There’s something about the word expert that can sometimes make you think of a used car salesperson. Sure, not all are bad. But you definitely have your eyebrow up as to whether or not you’re being bamboozled into buying a piece of junk that’s not worth the asking price.

Looking for a new career opportunity is no different than being a salesperson. You’re selling your skills with the hopes of getting hired for a good salary. But the truth is not every candidate is qualified for a role, and it’s not always easy for a manager to know if they’re getting a lemon.

Recruiters receive hundreds of emails from job seekers every day saying they are the “ideal candidate” for a position (sounds familiar, right?). Everyone claims to be experts in their field to try to close the deal. But realistically that’s not the case.

Talk is Cheap

Anyone can proclaim to be an expert. If you look around on LinkedIn, it’s filled with experts. There is no shortage of people telling you how to get a job, get clients, get healthy, and get happy. If you’re looking to hire a professional, it can be confusing who to trust with your time and money.

Now imagine how a hiring manager views your brand when you talk about your expertise. Do you know how many resumes and LinkedIn profiles they see that say “Passionate (or the buzzword of choice) professional with X years of proven experience”?

Do you know what that means to them? Absolutely nothing.

A manager or potential client does not have the time to leisurely watch to see if you’re the real deal like you may do when you’re checking someone out. Their goal is to quickly weed out the fake experts and identify experts who will actually be an asset.

Walk The Walk

To show you’re an expert, you have to consistently walk the walk and talk the talk. Your passion has to be engraved in who you are.  It has to be a natural part of your personal brand.

It’s in your blood to talk about your favorite industry topic. To shine in that project. To develop that idea that no one can replicate quite the same. This is all a part of branding yourself as an expert in your field. It’s not just what you say. It’s about what you do and what others say about you.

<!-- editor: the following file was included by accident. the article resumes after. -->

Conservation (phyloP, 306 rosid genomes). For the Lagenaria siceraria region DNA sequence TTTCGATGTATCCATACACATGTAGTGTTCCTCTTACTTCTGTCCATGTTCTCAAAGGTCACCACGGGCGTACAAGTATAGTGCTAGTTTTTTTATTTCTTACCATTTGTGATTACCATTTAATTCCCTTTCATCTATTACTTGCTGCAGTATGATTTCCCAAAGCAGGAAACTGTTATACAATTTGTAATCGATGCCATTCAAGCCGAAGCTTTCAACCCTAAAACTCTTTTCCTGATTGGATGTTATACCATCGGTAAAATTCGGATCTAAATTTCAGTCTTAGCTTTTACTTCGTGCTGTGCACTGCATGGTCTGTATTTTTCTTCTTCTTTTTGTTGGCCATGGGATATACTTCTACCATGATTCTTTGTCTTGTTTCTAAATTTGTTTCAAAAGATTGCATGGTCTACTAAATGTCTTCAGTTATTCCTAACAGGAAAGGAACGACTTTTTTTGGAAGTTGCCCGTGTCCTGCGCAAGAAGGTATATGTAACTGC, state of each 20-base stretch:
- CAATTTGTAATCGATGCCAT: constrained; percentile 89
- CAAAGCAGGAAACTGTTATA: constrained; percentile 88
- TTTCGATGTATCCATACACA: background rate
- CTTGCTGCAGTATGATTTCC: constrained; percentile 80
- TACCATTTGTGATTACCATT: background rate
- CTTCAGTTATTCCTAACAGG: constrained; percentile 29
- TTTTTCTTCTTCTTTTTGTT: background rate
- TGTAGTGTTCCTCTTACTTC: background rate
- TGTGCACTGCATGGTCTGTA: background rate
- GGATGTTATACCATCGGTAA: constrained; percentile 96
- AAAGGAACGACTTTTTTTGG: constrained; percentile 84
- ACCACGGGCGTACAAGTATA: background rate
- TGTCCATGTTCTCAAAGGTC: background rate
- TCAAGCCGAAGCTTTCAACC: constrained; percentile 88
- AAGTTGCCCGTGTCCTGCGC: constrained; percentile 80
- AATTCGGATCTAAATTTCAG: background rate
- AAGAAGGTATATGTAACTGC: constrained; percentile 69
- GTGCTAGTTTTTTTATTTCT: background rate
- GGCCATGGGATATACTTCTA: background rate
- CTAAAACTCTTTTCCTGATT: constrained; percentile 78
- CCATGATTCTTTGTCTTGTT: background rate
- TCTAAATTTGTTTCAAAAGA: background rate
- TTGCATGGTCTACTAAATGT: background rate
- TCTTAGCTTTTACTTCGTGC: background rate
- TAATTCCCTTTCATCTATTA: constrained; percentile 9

The accolades from others or your progression in your career are the best proof of your expertise. The key is to develop and enhance your LinkedIn profile so that you stand out from those who are faking it.

LinkedIn is a great place to show your expertise because you can authenticate your experience by:

  • Requesting recommendations (Let your colleagues sing your praise for you).
  • Receiving endorsements (Have others validate your top skills).
  • Participating in group discussions (Use this as an opportunity to show your knowledge).
  • Adding presentations and projects you’re proud of (Show your audience samples of your work).
  • Writing and publishing posts about trends in your industry (Get engagement from others).

Are you using LinkedIn to showcase your personal brand?

The opportunities to show your expertise are endless if you take the time to authentically build your personal brand. After all, you never know who is watching.

To truly be seen as an expert, you have to build a reputation that consistently speaks in your favor. This will leave no doubt in someone’s mind that you are the real deal.

If you take the time to bring your brand to life, your brand will take on a life of its own.

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Marietta Gentles Crawford
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Marietta Gentles Crawford

Writer + Personal Brand Strategist, Founder at MGC Ink
Marietta Gentles Crawford is a writer, personal brand strategist, and author of "From Nine to Thrive: A Guide to Building Your Personal Brand and Elevating Your Career." With over 15 years' experience climbing through top corporate brands, she helps small businesses and freelancers communicate their brand message and stand out from the crowd.
Marietta Gentles Crawford
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